- Danielle became the first Atlantic hurricane of 2022.
- It will move slowly for the next few days and will stay away from land.
- Two other areas are also tracked for development.
Danielle became the first hurricane of 2022 in the Atlantic basin, but poses no land threat as it winds through the North Atlantic over the next few days.
Danielle was upgraded to a hurricane on Friday just under 900 miles west of the Azores, or slightly more than halfway between southeast Newfoundland and the Azores in the Atlantic Ocean North.
Luckily, Danielle is just a hazard to the shipping lanes. It does not threaten to land as it drifts the following days, then begins a slow crawl to the northeast.
It is only the seventh year of the satellite era (since 1966) that the first hurricane of the season waits until September. The last year that happened was 2013.
In 2013 and 2002, the first hurricane of the season did not arrive until September 11, the longest wait of any season in the satellite era.
The first hurricane arrived in July during the last four hurricane seasons. In 2021, it happened exactly two months earlier than this year, when Elsa briefly became a cat. 1 hurricane on July 2.
A year ago, Larry became the fifth hurricane of the 2021 season in early September.
On Thursday, Danielle became the first named storm in the Atlantic since Colin on July 3, and followed a exceptionally rare August without named storms in the basin and the calmest start to the hurricane season in 34 years.
There are two other areas we monitor in the Atlantic tropics. Here’s what you need to know about each.
Western tropical Atlantic
- When it might develop: In the next few days
- Where could this be headed and when: North of the Lesser Antilles until Sunday
- After that: This system is unlikely to threaten the southeastern United States, but we will be watching it closely for any changes in the forecast. It is possible that this could eventually impact Bermuda next week.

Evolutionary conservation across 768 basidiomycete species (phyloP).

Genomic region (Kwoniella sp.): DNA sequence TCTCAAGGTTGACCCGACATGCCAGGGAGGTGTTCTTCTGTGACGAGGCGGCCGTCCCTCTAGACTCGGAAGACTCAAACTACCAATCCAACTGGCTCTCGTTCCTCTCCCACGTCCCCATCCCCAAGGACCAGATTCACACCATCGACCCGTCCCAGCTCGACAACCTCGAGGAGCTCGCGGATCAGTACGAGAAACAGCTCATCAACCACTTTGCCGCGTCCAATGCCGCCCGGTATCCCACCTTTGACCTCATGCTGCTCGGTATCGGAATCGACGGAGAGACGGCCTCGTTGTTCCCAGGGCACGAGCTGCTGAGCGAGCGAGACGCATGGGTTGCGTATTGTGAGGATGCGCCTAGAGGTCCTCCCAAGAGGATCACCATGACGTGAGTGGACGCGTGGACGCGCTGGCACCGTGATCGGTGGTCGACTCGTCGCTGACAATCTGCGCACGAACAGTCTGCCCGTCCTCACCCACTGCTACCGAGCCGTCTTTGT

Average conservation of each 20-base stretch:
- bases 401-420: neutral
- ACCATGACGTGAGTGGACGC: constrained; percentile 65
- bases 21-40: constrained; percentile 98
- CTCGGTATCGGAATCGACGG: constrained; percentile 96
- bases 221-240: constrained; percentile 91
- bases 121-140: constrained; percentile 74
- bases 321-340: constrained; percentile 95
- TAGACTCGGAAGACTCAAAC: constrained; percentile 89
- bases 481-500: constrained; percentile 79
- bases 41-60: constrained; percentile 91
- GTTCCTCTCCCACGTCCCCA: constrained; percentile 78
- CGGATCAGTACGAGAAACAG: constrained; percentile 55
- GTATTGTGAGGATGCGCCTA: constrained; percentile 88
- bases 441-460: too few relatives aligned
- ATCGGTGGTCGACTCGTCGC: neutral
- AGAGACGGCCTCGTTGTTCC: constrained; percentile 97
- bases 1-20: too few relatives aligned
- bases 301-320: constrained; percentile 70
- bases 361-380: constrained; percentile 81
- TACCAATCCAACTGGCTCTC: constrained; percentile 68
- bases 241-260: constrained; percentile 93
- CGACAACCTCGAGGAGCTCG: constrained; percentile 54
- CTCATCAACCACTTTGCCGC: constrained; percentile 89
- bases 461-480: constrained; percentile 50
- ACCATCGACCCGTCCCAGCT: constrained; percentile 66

This system is currently producing groups of showers and thunderstorms associated with an area of low pressure several hundred kilometers east of the Lesser Antilles. It was dubbed Invest 91L by the National Hurricane Center, which is a naming convention used to identify disturbances that could develop into a tropical depression or storm.
Although we are approaching the height of hurricane season, two obstacles are slowing the development of this system at this time. One factor is dry air and the other is unfavorable high winds.
Regardless of development, forecast models suggest this area could develop and move slowly west-northwestward toward an area near or north of the Lesser Antilles by Saturday. This system will then likely turn further north in the western Atlantic over time through a developing weakness in its flywheel high.
This should allow it to pass well off the southeast coast of the United States, but we will be watching closely for any changes in this thinking. It is possible that high surf and rip currents generated by this system will reach the southeast coast of the United States after Labor Day.
The next named storm in the 2022 name list is “Earl”.
- When it might develop: The development of this system is unlikely, but there is still a small chance.
- Where could this be headed and when: Should remain over the eastern Atlantic and is not a threat to the United States.
This system is a tropical wave which emerged over the Atlantic from Africa earlier this week. It was dubbed Invest 94L by the National Hurricane Center, which is a naming convention used to identify disturbances that could develop into a tropical depression or storm.
The tropical wave should move towards colder waters and limit its chances of further organization during the following day.
For now, there is nothing to worry about with these systems.
Check back with us at weather.com for updates, as forecasts can change quickly during these peak months of hurricane season.
Now is a good time to make sure you have a hurricane plan in place. Hurricane preparedness information can be found here.
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